This satellite path occurred seven-and-a-half hours after the quake happened. You can see distinctly one, two, three different waves here. They had actually deflected away from each other as they were moving across the ocean floor. That's very significant. Eventually these waves -- the next satellite path that happened eight hours and 20 minutes after the quake, there's one -- what they call one single normal looking tsunami wave that actually you can see right now.
So it's pretty interesting how they were able to do this and they say this could actually help forecast how tsunamis will affect shorelines in the future. So pretty amazing stuff, Kristie.
I do want to tell you about one more -- yeah, go ahead.
LU STOUT: Yeah, I was just going to say complicated science, but you always make it really clear. One more thing you wanted to add perhaps about that volcanic activity we've been witnessing here in Southeast Asia?
RAMOS: Yeah, I did definitely want to tell you about this, because this is something that people always ask about and they're always worried about, and that's volcanoes. Let's go ahead and roll the pictures.
This is in Indonesia. And yes they're one of the most active areas in the world when it comes to volcanic activity. Fortunately there are no serious problems so far with this volcano. It's not a disaster, they say, but they are on alert because of this huge eruptions coming in from this volcano. Authorities are saying that the main concern right now is for the villages that are right near the volcano and that because it has been raining the danger of (inaudible) and tsunamis. And of course there's also still the danger more (inaudible) -- back to you.
LU STOUT: All right. Mari, (inaudible) for us. Thank you very much indeed.
And still to come here on News Stream, could David Beckham have played his last match for the Los Angeles Galaxy? Don Riddell is standing by with the answer after the break.
LU STOUT: Welcome back.
And Twitter has unveiled its annual year in review listing the most tweeted topics. And to say 2011 has been a busy year for journalists is understatement. So let's take a look at Twitter's world news list.
Now topping the chart is Mubarak's resignation, the end of Hosni Mubarak's presidency has sparked lots of political discussion. Egypt also took off as the number one hashtag of the year.
Now raid on bin Laden ranks second followed by the Japanese earthquake which triggered the Fukushima nuclear disaster back in March. Now people around the world reached out to friends and family online making Japan the number five hashtag of 2011.
And going down the list we have the shooting of Arizona congresswoman Gabrielle Giffords and the death of Moammar Gadhafi. We can't quite figure out how swine flu outbreak became number six this year. Might have to ask Twitter for some clues.
Now time now for a sports update. And has David Beckham just played his final match for the L.A. Galaxy? Let's go to Don Riddell in London to see if he has the answer -- Don.
DON RIDDELL, CNN SPORTS CORRESPONDENT: Maybe, Kristie. We'll see. Most people actually think he has. And David Beckham, either way, he's in the twilight of his football playing career. But while he ponders his next move he says he has no interest in ever being a manager. The former England captain has told reporters in Australia today that he really didn't enjoy helping out as an assistant at last year's World Cup.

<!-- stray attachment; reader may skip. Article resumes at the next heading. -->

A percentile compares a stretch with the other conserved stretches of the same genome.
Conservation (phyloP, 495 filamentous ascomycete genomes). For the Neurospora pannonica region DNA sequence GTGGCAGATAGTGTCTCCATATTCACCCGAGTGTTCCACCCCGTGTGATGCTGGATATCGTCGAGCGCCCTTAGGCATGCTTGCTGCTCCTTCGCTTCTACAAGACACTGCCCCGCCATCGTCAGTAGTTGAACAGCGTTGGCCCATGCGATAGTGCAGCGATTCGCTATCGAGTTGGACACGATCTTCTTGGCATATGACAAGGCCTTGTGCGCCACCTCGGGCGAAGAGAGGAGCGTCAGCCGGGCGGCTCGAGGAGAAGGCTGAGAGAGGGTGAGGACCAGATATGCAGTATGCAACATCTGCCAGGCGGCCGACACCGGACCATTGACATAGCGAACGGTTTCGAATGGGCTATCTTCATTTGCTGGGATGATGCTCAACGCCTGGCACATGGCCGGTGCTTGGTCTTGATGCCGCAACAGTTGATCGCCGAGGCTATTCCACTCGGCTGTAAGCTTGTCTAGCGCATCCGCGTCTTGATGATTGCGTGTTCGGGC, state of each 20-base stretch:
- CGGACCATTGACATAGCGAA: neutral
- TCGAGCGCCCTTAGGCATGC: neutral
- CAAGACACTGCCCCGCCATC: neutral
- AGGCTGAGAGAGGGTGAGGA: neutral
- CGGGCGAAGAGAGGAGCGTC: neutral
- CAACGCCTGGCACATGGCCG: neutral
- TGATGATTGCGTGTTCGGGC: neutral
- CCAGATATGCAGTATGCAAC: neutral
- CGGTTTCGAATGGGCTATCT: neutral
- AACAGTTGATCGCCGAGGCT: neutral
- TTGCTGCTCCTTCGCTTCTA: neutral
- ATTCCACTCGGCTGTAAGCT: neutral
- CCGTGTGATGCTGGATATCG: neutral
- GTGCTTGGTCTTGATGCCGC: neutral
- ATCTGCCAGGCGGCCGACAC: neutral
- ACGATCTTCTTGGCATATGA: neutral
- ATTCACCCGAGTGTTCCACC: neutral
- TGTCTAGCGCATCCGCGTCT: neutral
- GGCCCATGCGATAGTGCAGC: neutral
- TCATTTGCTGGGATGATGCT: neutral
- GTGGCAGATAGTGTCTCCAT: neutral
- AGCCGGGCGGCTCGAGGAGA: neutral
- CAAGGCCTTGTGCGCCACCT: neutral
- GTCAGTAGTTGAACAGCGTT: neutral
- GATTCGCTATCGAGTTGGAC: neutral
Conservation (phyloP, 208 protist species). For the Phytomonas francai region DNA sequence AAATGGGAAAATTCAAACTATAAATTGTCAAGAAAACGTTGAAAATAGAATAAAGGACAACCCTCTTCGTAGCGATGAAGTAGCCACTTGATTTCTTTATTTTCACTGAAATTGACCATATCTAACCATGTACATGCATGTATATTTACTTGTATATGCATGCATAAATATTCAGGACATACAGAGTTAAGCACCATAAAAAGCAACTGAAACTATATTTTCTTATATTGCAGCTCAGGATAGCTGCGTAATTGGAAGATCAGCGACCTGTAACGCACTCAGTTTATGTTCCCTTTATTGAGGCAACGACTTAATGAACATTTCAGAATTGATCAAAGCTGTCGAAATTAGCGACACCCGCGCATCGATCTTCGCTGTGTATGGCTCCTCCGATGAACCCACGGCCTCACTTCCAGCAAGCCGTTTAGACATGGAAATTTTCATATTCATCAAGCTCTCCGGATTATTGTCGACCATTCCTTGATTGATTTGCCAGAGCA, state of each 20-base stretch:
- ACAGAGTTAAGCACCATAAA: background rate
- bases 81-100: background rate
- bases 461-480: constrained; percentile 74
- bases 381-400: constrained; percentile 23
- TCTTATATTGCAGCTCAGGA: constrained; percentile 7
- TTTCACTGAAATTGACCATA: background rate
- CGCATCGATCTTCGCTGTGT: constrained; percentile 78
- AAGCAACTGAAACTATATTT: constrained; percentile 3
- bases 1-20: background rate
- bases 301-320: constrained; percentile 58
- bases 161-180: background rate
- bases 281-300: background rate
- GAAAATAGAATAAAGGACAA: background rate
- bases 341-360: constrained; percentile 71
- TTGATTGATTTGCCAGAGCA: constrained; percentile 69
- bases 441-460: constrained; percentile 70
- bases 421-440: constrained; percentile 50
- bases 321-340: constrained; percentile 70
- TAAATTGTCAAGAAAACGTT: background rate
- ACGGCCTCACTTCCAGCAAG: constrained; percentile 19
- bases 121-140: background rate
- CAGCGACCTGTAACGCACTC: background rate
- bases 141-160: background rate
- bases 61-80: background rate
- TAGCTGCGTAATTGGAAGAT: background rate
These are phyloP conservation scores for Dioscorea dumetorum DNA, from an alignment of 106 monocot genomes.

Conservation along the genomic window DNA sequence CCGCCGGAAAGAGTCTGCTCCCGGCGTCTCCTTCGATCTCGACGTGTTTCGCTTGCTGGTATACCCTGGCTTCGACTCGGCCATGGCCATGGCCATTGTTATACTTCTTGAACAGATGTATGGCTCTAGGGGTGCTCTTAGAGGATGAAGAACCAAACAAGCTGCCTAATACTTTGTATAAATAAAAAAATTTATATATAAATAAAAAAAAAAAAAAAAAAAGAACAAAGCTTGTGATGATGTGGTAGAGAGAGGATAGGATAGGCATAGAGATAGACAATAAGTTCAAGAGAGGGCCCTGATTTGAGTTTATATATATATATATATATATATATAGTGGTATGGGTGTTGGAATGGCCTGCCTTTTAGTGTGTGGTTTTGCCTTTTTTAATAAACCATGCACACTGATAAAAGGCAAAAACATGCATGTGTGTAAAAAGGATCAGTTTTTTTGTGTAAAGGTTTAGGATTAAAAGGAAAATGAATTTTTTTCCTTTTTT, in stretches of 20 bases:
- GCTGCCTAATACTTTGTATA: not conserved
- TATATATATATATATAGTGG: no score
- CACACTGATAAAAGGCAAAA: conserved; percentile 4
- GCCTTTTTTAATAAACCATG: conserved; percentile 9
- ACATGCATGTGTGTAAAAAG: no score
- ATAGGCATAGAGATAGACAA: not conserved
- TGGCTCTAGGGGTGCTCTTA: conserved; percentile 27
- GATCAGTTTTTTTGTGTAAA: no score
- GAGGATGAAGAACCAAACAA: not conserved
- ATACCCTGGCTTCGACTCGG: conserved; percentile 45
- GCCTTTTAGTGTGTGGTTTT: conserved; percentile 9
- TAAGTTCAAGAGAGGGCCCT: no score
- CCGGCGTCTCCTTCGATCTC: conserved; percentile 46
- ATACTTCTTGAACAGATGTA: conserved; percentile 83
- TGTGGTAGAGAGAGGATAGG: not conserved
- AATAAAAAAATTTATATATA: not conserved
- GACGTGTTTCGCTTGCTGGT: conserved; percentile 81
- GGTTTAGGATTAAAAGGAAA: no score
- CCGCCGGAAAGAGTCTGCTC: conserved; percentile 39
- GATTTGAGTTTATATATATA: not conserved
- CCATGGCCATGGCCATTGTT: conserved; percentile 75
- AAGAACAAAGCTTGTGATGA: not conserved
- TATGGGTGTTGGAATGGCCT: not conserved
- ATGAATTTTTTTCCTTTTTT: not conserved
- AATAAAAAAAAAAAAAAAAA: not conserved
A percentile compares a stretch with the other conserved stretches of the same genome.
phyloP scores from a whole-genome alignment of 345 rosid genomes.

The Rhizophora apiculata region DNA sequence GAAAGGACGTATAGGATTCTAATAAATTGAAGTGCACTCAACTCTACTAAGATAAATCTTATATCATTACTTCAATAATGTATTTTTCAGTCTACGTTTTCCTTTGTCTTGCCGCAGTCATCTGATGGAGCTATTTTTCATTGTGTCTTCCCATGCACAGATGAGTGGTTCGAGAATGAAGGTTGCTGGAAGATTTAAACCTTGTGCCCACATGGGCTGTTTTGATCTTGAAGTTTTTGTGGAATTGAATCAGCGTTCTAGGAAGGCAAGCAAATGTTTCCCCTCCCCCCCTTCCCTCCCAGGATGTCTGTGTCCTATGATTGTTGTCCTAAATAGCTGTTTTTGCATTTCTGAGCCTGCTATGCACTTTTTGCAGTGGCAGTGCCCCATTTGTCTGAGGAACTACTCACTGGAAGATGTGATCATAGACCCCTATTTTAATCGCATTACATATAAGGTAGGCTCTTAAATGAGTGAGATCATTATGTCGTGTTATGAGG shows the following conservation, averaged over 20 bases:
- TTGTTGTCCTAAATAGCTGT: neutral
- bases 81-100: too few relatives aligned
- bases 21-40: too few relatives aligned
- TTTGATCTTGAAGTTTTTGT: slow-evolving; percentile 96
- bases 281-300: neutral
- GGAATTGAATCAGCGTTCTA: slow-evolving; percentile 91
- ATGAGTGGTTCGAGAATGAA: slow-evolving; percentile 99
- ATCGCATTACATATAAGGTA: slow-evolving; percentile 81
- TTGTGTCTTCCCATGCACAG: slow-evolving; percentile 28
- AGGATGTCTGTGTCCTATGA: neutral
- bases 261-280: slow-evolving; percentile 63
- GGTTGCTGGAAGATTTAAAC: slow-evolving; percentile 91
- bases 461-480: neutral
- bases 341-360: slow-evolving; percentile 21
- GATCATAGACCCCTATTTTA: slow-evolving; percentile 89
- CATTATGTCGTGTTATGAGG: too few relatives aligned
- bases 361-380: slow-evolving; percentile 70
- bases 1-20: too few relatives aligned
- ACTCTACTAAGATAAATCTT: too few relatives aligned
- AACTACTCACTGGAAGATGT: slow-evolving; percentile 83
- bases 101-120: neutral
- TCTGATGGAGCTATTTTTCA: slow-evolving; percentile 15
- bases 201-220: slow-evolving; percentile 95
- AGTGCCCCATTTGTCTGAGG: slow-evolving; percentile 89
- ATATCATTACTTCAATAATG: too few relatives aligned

In what may be his last game for the Galaxy, David Beckham led Los Angeles out onto the pitch in their final tour match in Australia today. And initially things didn't quite go to plan. The Melbourne Victory took the lead after 15 minutes through Carlos Hernandez. And the home side doubled their advantage seven minutes before the break with Isaka Cernak slotted home from the edge of the area.
It might only have been a friendly, but the new MLS champions didn't want to end the season on a defeat. And after Robbie Keane had scored from the spot, Beckham won another crucial penalty in the 49th minute. It was controversial, but the ref obviously felt that contact had been made at the edge of the area. And the Irish striker Keane stepped up to score his second of the game.
Now, Beckham was subbed out in the 89th minute. That could well be the last time you see him in a Galaxy shirt. And L.A. ended on a high by winning a penalty shoot-out by 4 kicks to 3. Josh Saunders the hero with two penalty saves ensuring L.A.'s victory against the Victory.
The group stage of the Champion's League will be concluded this week. And the fate of several big clubs hang in the balance. At Stamford Bridge Chelsea and Vallencia meet in what is effectively a winner takes all clash for a place in the next round. The Spaniards are third in the group, but know that a win or a scoring draw will see them qualify from Group E behind Bayern Leverkusen.
And the Spaniards are in form having won five of their last six games in Spain to keep the pressure on Barcelona. Chelsea's recent form have been a worry for their manager Andre Villas-Boas, but a 3-nil win at Newcastle on Saturday was a timely morale booster. He knows that elimination at this stage would be little short of disastrous for the English team.
And finally the world heavy weight boxing champion Wladimir Klitschko have been forced to pull out of this weekend's fight against Jean-Marc Mormeck because he's recovering from an operation to remove a kidney stone. The IBF, IBO, WBO, and WBA champion underwent surgery last week and was still hoping that he could take on the Frenchman, but his management team advised him to pull out of the fight. It's hoped that the bout can be rescheduled for a date in March.
Kristie, that's all the time we've got for sport just now.
LU STOUT: All right. Don Riddell, thank you.
And that is News Stream, but the news continues at CNN. World Business Today is next.